My Puppy Has Diarrhea: What Should I Do?

Reviewed By Tom •  Updated: 11/15/20 •  10 min read
The contents of the website, such as text, graphics, images, and other material contained on this site (“Content”) are for informational purposes only. The Content is not intended to be a substitute for professional veterinarian advice, diagnosis, or treatment. Always seek the advice of your veterinarian with any questions you may have regarding the medical condition of your pet. Never disregard professional advice or delay in seeking it because of something you have read on this website! Some of the links in this post are affiliate links. This means if you click on the link and purchase this item or service, we will receive an affiliate commission at no extra cost to you. All opinions remain our own.

If you’re the pet parent of a new puppy, we’d like to congratulate you! What a life you two will enjoy together as he grows! You’ll have all the fun of a new little fur baby learning his way around your home, learning to play with you, etc. There are many joys with having a new puppy in your home! However, with a new puppy there will be some issues you’ll have to deal with. Not only will the puppy chew on shoes (and more!) as he deals with teething, but he may also occasionally develop an upset tummy and/or diarrhea. We’ve put together this guide with information to help you cope with puppy diarrhea, along with remedies, information on when to the call the vet, and more.

Online Veterinary 24/7
Chat With A Veterinarian Online

Connect with a verified veterinarian in minutes. Licensed vets are available 24/7 to answer your questions. No need to worry about your furry family member.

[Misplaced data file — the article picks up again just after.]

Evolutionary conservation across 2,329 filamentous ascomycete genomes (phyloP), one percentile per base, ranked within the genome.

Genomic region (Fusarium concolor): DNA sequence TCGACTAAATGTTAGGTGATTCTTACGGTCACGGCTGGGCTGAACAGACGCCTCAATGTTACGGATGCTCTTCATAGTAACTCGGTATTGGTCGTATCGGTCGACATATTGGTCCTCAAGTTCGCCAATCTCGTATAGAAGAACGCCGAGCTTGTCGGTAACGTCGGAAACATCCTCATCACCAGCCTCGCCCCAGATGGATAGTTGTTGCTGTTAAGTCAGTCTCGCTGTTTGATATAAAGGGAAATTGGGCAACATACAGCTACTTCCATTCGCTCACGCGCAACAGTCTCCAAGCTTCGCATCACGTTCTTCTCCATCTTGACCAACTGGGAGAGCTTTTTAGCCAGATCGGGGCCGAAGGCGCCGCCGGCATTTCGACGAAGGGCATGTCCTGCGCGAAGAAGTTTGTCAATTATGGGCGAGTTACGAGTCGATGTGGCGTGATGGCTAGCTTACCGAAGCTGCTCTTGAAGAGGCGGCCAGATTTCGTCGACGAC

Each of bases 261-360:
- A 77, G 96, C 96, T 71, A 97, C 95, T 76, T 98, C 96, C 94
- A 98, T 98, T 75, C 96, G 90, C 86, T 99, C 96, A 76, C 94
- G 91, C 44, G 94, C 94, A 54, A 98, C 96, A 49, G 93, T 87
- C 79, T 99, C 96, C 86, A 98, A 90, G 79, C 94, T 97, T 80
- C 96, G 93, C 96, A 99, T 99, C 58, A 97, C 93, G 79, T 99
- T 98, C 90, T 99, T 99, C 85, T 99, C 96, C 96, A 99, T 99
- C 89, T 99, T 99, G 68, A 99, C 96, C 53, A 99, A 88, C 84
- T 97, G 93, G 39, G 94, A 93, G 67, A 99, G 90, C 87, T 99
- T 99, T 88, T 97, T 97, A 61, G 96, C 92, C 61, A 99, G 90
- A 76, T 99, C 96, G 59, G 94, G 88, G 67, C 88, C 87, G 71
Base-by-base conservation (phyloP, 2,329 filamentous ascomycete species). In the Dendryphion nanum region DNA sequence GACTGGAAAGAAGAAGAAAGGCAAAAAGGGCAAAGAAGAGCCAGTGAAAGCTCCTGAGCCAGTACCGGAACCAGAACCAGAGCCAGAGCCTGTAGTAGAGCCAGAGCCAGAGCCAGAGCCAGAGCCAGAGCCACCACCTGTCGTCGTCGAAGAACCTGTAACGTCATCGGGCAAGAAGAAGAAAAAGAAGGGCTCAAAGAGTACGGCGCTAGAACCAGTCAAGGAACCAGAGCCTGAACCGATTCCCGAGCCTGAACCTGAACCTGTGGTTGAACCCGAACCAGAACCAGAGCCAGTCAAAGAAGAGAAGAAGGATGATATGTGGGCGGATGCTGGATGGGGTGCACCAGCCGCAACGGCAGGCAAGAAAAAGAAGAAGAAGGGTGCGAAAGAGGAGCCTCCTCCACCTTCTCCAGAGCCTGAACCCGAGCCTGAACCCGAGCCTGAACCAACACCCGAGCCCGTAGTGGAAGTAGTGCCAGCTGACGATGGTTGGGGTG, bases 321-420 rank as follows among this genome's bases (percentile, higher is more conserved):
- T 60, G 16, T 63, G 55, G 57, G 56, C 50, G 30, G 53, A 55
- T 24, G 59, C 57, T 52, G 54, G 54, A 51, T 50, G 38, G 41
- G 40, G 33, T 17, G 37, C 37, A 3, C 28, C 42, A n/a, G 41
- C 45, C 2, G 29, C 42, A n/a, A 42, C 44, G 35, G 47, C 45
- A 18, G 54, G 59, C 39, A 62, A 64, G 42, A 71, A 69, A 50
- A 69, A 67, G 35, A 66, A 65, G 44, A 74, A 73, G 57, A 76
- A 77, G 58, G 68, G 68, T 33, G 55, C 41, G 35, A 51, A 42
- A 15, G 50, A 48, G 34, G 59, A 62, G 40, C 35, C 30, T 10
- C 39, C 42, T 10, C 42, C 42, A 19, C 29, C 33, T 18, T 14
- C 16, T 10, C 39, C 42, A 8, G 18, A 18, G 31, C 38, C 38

Puppy Diarrhea is a Common Problem

Diarrhea in puppies is a very common problem, which can be caused by any number of health issues. Some of these are just mild, short-term health problems, while other causes of diarrhea in puppies can be quite serious, even life-threatening. There are numerous causes of puppy diarrhea, but here’s a list of the common reasons your baby dog could develop diarrhea:

Let’s take a look at each of these common health issues in puppies.

Stress: when your puppy leaves his mom and siblings, it can be stressful. He doesn’t know what’s going to happen next, doesn’t know what to expect when he meets you and sees his new home, etc. This can cause stress in a puppy, which can lead to diarrhea. Put yourself in his shoes, so to speak! To help keep your puppy’s stress to a minimum, it is helpful to maintain a predictable schedule for feedings, exercise and nighttime sleeping. Also give your fur baby lots of love and attention, and make sure to keep things as calm as possible him in his home.